The resulting book is a discursive exploration of belonging and not belonging, of the pull of home and the play of history. There are moments of extraordinary beauty: an otter playing in the River Esk; a young man on a plane reading a musical score: ‘His hands swam in the current of the music’; the women at the creative writing class leaning into Davidson’s reading of Jessie Kesson’s The White Bird Passes, ‘the way a willow leans towards water’.

She imagines the tearful phone calls when her grandmother in Wellington is told of the suicide of her brother, Davidson’s great uncle, a pharmacist in Aberdeen: ‘What does my seven-year-old father hear? My seven-year-old-father with his piano accordion resting against his chest. Sitting on the steps between the house and the garden, the little puffs from the bellow’.

This lyrical search for threads and connections takes her down myriad byways. Vida’s birth in the village of Lumphanan, where her father ran the local pub, prompts a discussion on the ‘real’ Macbeth, mortally wounded at the Battle of Lumphanan in 1057. On reading about Vida’s childhood performance at Madame Isabel Murray’s Dance School, she can’t help but delve into the story of the well-known Aberdeen dance teacher, who supplemented her income by ‘fitting corsetry and also by teaching rifle skills’. After driving through the North Island’s Central Plateau, she researches the ill-conceived introduction of wild heather by a Scotsman looking to recreate the grouse moors of home. In Dumbarton, Scotland, she beats a baffling path through what was once an expansive New Zealand fernery at the now-abandoned Helensee House.

Amongst these many digressions, Vida slips from view, hovering in the wings like an uncertain understudy as other stories unfold on stage. At an art exhibition about the historical oppression of women, Davidson reads the testimony of women accused of witchcraft, including that of Temperance Lloyd, hung in 1682: ‘Did I disturb ye good people? I hope I disturb ye… Have you had enough yet? Or do you still have time for chaos?’ The quote is clearly significant – it gives part of the book’s title – but is it a reflection of her feisty great-aunt? Her own forays into charms and spells and fairie mythology? Or a more general comment on the oppression of women?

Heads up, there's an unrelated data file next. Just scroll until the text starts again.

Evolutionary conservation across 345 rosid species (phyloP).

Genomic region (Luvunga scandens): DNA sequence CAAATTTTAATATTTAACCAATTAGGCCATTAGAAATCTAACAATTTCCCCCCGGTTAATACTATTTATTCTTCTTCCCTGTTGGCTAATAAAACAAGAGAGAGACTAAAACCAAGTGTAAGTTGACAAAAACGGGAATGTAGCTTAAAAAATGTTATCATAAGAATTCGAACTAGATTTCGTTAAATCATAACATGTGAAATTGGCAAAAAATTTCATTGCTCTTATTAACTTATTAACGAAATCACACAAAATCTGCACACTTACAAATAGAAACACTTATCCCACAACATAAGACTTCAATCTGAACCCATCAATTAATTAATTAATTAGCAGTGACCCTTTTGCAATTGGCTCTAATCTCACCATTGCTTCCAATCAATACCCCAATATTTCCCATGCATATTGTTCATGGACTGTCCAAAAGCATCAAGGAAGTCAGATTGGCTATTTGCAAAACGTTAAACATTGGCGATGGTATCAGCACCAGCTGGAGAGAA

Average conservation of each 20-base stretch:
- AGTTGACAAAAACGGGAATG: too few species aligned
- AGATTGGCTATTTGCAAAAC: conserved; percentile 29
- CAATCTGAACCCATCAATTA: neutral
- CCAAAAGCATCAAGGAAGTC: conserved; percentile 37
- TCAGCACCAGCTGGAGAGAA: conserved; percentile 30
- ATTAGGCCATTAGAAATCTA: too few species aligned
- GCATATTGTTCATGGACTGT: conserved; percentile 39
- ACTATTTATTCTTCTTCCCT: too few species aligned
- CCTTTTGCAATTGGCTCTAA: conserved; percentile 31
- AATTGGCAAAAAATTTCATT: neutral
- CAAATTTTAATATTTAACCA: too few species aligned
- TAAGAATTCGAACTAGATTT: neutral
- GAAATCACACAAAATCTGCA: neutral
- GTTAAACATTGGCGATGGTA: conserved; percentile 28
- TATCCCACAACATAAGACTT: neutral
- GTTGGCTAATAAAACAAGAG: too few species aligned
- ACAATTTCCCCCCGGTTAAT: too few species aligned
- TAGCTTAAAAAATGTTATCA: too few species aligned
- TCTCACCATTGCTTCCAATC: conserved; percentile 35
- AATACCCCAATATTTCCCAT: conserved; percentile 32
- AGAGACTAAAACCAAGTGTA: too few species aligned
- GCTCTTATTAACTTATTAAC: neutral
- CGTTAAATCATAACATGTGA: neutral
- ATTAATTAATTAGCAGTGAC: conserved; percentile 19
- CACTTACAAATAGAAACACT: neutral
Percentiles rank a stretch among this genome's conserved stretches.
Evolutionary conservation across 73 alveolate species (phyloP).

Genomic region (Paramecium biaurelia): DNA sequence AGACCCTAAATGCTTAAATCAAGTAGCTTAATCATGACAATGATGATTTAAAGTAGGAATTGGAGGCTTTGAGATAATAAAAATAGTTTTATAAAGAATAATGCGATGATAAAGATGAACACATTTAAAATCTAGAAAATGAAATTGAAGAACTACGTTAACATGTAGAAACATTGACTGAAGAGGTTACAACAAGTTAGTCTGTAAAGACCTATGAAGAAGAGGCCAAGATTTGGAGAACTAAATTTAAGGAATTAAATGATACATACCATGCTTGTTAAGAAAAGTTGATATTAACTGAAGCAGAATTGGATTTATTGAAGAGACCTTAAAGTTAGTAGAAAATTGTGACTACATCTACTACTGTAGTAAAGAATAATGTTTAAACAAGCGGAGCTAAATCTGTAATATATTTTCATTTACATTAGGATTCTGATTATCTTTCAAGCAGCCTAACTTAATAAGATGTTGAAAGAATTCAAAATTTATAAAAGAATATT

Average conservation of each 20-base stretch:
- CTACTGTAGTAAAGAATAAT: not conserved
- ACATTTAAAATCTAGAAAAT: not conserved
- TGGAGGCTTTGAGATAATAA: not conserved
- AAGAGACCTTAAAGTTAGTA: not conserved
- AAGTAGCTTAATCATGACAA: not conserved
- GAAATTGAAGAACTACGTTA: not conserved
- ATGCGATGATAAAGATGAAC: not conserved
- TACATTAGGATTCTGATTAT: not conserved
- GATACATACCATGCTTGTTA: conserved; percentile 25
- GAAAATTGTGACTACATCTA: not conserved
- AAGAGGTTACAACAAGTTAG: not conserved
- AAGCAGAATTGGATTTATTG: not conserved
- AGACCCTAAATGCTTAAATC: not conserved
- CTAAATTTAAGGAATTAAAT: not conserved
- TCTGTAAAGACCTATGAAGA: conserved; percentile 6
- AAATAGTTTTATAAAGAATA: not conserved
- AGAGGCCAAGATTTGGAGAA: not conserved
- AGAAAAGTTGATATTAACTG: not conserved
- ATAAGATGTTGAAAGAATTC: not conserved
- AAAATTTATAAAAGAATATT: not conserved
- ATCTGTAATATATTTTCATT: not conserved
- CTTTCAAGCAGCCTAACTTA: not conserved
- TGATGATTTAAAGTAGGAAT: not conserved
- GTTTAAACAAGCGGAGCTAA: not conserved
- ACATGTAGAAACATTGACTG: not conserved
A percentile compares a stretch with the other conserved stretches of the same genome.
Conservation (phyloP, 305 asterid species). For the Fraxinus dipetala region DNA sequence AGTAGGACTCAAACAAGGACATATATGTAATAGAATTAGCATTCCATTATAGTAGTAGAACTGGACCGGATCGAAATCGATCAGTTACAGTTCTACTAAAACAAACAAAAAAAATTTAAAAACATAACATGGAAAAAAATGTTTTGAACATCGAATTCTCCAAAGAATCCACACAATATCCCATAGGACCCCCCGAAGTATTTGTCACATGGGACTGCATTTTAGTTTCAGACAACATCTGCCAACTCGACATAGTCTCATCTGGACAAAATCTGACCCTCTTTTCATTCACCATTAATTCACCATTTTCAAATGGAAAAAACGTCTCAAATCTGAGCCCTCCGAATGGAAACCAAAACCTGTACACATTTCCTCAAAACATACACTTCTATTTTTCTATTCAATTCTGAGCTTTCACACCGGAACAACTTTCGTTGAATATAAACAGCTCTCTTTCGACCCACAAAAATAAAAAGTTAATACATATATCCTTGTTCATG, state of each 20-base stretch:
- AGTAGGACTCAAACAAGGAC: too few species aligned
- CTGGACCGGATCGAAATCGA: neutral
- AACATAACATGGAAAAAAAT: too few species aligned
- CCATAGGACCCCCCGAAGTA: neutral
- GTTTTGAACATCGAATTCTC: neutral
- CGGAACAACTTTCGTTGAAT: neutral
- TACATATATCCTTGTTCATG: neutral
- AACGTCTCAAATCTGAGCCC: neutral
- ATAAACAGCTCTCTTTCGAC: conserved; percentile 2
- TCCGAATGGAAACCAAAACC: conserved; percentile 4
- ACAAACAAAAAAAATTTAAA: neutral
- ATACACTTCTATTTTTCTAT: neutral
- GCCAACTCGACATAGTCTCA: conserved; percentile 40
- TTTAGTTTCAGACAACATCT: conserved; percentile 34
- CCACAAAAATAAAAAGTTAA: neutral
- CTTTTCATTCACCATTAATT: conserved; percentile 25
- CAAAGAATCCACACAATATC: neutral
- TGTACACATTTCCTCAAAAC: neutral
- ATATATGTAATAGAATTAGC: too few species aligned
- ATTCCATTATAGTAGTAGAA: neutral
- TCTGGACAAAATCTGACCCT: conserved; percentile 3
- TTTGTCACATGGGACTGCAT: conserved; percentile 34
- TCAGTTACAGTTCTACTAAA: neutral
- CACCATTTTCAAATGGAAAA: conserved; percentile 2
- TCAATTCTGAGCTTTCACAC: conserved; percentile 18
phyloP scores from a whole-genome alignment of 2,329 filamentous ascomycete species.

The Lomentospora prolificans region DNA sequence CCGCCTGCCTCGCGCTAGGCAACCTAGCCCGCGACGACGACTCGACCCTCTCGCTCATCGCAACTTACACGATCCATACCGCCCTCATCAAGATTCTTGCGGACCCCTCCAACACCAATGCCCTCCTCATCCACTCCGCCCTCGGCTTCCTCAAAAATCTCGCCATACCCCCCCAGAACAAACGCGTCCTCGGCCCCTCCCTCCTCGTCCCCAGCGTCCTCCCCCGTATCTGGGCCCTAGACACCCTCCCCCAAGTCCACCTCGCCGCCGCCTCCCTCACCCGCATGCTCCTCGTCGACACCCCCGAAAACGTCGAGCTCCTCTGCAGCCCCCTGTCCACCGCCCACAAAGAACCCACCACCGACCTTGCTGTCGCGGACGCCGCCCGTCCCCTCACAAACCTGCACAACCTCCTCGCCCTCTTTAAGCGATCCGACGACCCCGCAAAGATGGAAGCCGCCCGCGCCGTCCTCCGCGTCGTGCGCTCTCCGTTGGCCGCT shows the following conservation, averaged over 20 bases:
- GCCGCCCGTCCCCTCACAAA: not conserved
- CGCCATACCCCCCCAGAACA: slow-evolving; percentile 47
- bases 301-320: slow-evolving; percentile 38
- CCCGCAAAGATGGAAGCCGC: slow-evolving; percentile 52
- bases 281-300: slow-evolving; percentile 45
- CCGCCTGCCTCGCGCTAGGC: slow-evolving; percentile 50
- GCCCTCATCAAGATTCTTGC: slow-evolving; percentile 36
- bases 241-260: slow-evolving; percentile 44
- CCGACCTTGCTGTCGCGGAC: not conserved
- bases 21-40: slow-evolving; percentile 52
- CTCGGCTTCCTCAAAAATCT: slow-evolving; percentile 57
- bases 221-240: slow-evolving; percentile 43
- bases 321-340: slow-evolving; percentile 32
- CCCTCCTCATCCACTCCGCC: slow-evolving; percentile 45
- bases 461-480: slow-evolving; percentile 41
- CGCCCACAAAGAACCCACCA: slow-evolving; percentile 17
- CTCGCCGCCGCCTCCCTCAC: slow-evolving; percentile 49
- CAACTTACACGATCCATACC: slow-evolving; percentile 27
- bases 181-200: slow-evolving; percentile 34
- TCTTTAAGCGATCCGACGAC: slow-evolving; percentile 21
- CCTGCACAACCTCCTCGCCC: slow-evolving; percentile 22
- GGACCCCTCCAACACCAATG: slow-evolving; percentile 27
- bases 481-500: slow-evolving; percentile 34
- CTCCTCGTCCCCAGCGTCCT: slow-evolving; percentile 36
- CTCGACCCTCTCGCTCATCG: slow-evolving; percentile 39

This peripatetic approach to memoir is not unusual. As US critic Megan O’Grady wrote recently in The New York Times, contemporary writers of literary memoirs focus not so much on confession and catharsis but on ‘interrogating the form, along with themselves.’ But the amorphous structure of this book and the often-frustrating evanescence of Vida stretch these contested borders of genre even further. The opening chapters/essays lay out the author’s goal to ‘unpack Vida’. The cover of this book describes it as a memoir. Davidson herself has said it is a collection of creative essays, ‘and they’ll interweave – it won’t be a linear book – it interweaves between my own experience of going to Scotland at various stages of my life – and my family’s experience, and then I wanted to also include poetry.’

The resulting poems and essays, some of which have been published elsewhere, form a tangential story of memory, family and landscape. But maybe that is the point. While Vida flickers and fades throughout these pages – we are not even told the year she died – Davidson uses the search for her great-aunt’s story to re-assert her own bonds to people and place. As an adult, she writes, she felt no ‘story of belonging, not one that I could properly tell and wear’. In Scotland she felt parts come together ‘in a way that suggested I belong’.

Do You Still Have Time for Chaos?

by Lynn Davidson

Te Herenga Waka University Press

ISBN:  9781776921270

Published: February 2024

Format: Paperback, 224 pages

Sally Blundell

Sally Blundell is a journalist, writer and reviewer based in Ōtautahi Christchurch.